The long-term durability of plication of the anterior rectus sheath assessed by ultrasonography
ABSTRACT The purpose of this study was to assess the long-term durability of a standard vertical plication of the anterior rectus sheath. For this purpose, 70 women who had undergone this procedure as part of an abdominoplasty were sent a questionnaire, their records were studied, and they were invited back to the clinic for an examination using ultrasound. A total of 63 patients returned the questionnaire, and 40 were willing to attend a follow-up consultation and ultrasound investigation. The presence of rectus diastasis was assessed by ultrasound (a real time scanner with a 7.5-MHz linear probe). The study showed that after a follow-up of 32 to 109 months (mean, 64 months), standard plication of the abdominal wall with absorbable material led to residual or recurrent diastasis in 40 percent of the patients. It also confirmed that vertical plication only is not enough to improve the waistline and may eventually lead to epigastric bulging.
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ABSTRACT: In 10 cases of abdominoplasty where an important rectus diastasis had to be corrected, we completed the plication of the rectus sheath included in a classical abdominoplasty with the laparoscopic positioning of an intraperitoneal prosthesis. Purpose To assess the middle-term results of this technique and present its advantages and drawbacks. Patients and method Fifteen patients have been operated from 2007 to 2011 by two surgeon teams. Ten of them have accepted to be included in our survey. Results All the patients said they were satisfied with their surgery. Four of them reported mild pain during the first postoperative weeks, and two of them mentioned very moderate pain at the time of the survey. The surgeons were not satisfied with the results obtained in two cases. Only one of these two patients accepted revision abdominoplasty with a good result. Conclusion Laparoscopic positioning of an intraperitoneal prosthesis, coupled with a classical plication of the rectus sheath, gives excellent results in difficult cases of rectus diastasis.Annales de Chirurgie Plastique Esthétique 08/2012; DOI:10.1016/j.anplas.2011.08.011 · 0.59 Impact Factor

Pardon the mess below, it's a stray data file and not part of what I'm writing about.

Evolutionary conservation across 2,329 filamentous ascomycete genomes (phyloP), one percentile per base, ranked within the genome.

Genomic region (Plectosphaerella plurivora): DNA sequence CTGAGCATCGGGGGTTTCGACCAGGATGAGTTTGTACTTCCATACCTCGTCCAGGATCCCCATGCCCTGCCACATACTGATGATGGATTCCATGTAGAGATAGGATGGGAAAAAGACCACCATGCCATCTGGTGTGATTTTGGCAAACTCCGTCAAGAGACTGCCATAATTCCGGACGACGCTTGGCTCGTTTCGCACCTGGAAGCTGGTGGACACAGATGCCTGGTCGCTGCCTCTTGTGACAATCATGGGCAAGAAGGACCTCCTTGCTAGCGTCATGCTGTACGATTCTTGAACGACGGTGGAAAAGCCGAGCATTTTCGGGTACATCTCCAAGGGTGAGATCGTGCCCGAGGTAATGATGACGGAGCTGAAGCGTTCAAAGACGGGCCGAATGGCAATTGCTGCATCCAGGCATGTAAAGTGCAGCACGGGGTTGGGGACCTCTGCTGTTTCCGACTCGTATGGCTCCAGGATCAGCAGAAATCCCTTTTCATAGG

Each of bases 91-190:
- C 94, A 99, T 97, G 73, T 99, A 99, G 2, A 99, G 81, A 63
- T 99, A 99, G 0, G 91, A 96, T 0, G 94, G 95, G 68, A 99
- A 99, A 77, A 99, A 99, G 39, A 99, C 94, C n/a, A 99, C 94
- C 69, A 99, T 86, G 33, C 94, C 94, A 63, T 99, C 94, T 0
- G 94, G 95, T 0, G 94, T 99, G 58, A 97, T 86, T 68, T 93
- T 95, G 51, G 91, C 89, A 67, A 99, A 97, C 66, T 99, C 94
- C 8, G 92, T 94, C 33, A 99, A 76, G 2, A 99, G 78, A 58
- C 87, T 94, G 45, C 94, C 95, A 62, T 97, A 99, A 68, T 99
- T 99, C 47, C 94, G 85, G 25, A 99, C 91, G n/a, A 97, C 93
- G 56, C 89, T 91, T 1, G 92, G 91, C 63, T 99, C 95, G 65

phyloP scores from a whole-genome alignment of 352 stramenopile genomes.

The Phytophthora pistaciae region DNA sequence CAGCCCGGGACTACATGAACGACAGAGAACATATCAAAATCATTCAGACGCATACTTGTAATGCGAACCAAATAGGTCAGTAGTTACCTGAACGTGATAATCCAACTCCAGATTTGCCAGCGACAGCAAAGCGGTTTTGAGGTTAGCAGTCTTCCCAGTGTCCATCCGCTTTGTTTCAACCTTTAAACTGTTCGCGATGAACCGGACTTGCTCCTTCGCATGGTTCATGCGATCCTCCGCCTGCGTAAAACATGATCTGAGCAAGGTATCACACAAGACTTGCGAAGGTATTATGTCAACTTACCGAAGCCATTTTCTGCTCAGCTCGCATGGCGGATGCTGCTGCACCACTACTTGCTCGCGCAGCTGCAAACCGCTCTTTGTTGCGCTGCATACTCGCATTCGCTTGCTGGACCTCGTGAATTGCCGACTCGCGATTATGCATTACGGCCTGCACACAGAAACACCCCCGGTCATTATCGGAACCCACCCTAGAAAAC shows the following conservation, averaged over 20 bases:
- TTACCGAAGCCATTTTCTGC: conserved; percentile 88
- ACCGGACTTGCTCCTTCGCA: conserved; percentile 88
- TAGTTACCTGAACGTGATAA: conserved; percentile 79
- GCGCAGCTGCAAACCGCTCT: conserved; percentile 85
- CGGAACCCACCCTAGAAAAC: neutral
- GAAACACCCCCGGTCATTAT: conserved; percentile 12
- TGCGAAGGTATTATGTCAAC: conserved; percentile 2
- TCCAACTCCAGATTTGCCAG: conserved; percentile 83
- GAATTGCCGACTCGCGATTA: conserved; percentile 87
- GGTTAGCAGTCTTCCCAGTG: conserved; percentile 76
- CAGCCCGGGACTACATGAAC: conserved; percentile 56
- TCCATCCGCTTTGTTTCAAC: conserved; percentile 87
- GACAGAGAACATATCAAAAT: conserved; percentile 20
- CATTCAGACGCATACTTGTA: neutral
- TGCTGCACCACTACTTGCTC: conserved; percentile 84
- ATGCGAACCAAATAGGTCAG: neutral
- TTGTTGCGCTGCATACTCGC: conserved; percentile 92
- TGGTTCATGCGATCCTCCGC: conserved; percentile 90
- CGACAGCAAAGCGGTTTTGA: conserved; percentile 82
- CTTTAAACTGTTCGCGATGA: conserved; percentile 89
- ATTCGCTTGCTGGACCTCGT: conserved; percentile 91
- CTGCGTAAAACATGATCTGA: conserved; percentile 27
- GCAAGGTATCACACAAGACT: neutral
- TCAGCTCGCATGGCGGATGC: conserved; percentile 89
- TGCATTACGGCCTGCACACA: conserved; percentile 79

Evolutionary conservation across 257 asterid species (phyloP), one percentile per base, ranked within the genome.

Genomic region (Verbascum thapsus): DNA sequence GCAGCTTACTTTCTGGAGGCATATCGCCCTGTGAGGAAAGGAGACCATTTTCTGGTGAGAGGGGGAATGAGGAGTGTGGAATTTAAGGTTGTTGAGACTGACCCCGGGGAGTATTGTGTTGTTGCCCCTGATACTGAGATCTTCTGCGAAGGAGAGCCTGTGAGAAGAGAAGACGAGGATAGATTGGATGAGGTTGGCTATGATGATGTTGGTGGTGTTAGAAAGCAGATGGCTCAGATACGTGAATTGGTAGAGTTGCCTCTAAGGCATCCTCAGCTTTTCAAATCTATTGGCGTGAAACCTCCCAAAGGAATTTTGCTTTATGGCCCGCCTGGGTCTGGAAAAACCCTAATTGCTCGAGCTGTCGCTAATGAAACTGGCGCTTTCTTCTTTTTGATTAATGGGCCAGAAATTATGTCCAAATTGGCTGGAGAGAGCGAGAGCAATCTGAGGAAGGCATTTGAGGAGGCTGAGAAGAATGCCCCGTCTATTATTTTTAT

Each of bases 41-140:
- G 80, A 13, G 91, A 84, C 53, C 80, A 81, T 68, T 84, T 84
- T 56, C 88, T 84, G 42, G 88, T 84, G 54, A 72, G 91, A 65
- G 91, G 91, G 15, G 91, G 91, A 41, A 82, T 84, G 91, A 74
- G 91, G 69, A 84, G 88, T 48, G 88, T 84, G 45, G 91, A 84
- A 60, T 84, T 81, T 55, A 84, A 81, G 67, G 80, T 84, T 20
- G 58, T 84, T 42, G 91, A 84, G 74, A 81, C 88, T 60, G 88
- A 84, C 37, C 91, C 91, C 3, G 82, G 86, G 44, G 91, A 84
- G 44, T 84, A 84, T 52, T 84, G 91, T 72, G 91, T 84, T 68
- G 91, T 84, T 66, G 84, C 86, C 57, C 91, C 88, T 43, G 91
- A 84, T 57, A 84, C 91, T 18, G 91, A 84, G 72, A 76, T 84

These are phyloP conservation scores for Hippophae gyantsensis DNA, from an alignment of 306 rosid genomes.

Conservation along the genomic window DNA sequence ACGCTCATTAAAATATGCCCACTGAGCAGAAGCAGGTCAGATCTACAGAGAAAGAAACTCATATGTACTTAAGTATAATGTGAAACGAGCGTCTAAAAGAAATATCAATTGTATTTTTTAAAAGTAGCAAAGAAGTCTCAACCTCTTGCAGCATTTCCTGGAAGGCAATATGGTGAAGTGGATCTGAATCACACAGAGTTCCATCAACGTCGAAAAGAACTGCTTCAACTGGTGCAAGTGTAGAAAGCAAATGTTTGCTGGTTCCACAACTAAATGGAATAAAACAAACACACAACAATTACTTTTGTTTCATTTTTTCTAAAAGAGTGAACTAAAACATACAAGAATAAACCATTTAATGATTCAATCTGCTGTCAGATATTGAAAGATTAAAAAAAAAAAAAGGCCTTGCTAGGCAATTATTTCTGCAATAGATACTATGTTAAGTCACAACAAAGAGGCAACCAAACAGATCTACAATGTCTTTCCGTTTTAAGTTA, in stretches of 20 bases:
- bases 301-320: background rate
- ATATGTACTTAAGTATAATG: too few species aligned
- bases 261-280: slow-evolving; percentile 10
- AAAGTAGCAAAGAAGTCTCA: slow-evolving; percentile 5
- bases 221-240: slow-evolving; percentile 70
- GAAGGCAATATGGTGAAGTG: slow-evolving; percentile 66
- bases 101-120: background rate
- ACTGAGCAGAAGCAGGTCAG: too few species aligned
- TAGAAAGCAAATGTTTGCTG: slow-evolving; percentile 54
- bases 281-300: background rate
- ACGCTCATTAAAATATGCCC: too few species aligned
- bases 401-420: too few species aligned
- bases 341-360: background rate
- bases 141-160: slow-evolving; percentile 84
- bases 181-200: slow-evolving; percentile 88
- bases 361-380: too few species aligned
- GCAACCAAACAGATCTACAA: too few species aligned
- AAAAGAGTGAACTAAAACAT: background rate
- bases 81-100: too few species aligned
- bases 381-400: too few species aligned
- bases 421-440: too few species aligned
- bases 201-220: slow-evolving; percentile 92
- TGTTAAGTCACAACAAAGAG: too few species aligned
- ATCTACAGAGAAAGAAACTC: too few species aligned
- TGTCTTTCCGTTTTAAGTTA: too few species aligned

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ABSTRACT: Liposuction abdominoplasty-liposuction of abdominal subcutaneous tissue deep and superficial to Scarpa's fascia, with excision of excess abdominal skin and, when indicated, plication of the anterior rectus sheath without undermining-is an effective, low-risk approach to minimizing abdominal flap undermining. The technique allows aggressive thinning and "sculpting" of full-thickness abdominal subcutaneous tissue and achieves a natural (not featureless) abdominal contour. It minimizes the creation of "dead space," which often leads to postoperative complications, as well as preserves sensory nerve and blood supply to the abdominal skin. The operation may be performed with the patient under local anesthesia, which probably diminishes the risk for deep vein thrombosis. Moreover, additional procedures can be conducted safely and the postoperative course is short, uneventful, and without restrictions; patients return to normal activity within a week or so. New evaluation criteria for abdominoplasty are discussed in this article, the most important of which is the assessment of intraabdominal fat content and its impact on surgical outcome and the decision to perform anterior rectus sheath plication. The concept of a sliding, mobile, sensate abdominal flap, created by liposuction and sustained by multiple neurovascular mesenteries, is also offered.Plastic & Reconstructive Surgery 08/2003; 112(1):288-98; discussion 299-301. DOI:10.1097/01.PRS.0000066371.34978.F0 · 3.33 Impact Factor
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ABSTRACT: The aponeurotic layer is a very important element to consider during abdominoplasty. For most patients, a simple midline plication is enough to obtain good results. However, for in patients with severe aponeurotic laxity, some other maneuvers must be performed. The purpose of this study was to evaluate the use of polypropylene mesh in this group of patients. We analyzed the results for 20 patients in whom three types of mesh anchoring were used on the basis of intraoperative findings. Adequate long-term follow-up results were obtained, with no recurrence of rectus diastases, as shown by ultrasonography.Aesthetic Plastic Surgery 06/2004; 28(3):144-7. DOI:10.1007/s00266-004-3124-4 · 1.19 Impact Factor